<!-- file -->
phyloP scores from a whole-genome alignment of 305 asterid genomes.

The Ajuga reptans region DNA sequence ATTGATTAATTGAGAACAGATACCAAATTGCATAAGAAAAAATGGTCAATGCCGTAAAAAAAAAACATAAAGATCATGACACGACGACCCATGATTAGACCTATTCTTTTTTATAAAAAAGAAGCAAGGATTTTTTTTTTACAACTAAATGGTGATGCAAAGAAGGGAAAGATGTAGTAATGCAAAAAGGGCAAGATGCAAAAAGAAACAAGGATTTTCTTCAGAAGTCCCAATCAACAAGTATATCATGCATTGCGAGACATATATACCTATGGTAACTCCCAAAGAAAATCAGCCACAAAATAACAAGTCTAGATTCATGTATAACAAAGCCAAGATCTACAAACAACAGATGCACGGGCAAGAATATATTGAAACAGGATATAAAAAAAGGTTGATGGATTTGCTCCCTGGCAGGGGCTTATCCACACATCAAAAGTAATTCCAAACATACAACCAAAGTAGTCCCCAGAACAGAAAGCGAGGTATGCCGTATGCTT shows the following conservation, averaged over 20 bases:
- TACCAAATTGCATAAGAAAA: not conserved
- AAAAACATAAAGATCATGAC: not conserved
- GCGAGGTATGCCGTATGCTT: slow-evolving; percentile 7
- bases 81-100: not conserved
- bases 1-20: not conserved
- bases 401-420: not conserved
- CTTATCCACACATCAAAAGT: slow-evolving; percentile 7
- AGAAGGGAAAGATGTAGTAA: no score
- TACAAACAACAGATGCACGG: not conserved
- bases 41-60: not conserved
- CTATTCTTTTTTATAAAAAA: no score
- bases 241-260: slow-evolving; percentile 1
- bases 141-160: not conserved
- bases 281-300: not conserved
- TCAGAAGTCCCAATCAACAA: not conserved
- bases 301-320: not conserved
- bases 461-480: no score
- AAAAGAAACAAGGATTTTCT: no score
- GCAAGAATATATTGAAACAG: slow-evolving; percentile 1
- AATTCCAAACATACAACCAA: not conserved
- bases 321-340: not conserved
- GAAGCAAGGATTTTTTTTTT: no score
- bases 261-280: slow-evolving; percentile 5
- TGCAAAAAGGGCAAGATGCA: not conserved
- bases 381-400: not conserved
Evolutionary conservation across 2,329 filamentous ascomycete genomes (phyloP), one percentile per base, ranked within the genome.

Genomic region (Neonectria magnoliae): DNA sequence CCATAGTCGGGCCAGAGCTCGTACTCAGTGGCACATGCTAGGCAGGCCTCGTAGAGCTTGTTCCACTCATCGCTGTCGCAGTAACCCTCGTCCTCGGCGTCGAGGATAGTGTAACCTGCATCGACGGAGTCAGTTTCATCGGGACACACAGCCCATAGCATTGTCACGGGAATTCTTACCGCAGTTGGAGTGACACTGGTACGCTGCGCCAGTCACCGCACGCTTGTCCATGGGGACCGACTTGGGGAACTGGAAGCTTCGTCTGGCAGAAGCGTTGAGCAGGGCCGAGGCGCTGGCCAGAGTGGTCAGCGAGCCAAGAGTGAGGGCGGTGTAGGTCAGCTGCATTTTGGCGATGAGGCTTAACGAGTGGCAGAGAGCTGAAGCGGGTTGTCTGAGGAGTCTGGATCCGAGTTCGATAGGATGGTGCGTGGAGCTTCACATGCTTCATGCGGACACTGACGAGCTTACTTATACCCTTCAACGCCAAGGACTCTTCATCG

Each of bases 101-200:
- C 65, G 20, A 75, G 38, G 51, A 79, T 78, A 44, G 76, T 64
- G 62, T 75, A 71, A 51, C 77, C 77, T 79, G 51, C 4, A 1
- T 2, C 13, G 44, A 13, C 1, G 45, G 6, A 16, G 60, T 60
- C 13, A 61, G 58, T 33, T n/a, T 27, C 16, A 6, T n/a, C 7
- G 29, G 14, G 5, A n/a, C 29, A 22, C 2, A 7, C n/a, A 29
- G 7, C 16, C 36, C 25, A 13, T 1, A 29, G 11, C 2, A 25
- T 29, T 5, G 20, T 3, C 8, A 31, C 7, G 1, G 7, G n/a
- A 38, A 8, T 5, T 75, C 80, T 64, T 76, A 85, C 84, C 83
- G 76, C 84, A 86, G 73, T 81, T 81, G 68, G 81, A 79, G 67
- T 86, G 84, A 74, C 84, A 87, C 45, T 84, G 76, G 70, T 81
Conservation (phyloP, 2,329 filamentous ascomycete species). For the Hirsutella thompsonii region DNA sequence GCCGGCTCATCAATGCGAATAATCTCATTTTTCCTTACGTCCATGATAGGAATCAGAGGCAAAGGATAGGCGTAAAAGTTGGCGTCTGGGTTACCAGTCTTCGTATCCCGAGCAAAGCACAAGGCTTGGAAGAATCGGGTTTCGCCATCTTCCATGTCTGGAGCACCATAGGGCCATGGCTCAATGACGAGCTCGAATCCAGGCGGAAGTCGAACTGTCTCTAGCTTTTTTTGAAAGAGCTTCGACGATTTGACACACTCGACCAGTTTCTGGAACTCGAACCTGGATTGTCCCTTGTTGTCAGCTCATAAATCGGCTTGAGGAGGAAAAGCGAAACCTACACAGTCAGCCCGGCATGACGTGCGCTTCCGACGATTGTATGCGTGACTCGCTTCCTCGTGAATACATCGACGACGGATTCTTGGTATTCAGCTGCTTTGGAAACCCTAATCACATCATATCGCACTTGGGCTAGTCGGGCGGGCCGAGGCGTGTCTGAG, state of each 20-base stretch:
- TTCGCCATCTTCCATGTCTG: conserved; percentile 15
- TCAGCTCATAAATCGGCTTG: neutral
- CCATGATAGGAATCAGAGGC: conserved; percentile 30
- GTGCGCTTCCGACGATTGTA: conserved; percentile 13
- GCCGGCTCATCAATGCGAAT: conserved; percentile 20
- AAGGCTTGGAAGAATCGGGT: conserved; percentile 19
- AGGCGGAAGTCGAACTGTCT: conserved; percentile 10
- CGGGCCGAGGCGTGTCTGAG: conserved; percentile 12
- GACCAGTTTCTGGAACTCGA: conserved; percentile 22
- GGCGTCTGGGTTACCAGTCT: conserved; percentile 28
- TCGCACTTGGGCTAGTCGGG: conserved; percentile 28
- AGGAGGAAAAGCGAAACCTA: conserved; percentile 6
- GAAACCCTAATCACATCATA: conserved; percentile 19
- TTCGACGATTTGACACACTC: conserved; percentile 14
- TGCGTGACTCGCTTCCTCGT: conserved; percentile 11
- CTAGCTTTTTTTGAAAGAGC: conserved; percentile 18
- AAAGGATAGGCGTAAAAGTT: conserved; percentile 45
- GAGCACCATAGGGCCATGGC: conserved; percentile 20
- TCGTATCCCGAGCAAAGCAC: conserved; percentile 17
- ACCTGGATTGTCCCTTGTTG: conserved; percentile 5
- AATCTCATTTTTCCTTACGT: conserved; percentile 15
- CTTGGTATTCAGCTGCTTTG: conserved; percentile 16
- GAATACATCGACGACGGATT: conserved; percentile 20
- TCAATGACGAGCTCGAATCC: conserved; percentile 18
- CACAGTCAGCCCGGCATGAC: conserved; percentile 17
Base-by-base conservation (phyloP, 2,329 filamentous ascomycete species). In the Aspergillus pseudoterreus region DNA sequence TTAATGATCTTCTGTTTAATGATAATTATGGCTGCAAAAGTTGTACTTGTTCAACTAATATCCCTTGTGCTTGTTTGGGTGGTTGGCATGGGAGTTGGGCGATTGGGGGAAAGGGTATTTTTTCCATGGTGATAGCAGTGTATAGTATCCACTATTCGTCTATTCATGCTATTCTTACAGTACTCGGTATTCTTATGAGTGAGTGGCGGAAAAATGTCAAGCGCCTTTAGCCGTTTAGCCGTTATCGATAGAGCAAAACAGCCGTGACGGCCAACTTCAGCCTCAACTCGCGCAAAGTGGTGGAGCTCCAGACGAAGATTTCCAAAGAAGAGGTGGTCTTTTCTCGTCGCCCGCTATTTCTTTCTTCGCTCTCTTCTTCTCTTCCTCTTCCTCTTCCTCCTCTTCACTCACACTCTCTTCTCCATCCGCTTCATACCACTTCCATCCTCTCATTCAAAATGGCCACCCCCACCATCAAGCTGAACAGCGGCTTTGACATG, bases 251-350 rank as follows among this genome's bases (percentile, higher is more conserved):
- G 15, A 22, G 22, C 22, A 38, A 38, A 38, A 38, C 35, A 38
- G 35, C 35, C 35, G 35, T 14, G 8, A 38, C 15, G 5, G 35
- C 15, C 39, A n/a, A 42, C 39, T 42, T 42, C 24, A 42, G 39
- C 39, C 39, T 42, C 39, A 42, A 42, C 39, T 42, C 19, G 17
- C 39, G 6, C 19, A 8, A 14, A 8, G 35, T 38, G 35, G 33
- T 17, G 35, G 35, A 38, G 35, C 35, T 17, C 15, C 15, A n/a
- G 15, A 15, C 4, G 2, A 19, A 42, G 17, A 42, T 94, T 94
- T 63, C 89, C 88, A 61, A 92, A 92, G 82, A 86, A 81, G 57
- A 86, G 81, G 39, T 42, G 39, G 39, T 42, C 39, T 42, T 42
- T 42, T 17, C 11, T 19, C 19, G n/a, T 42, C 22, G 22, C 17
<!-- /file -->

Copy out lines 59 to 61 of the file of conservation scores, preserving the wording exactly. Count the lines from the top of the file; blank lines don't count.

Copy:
- GAGCACCATAGGGCCATGGC: conserved; percentile 20
- TCGTATCCCGAGCAAAGCAC: conserved; percentile 17
- ACCTGGATTGTCCCTTGTTG: conserved; percentile 5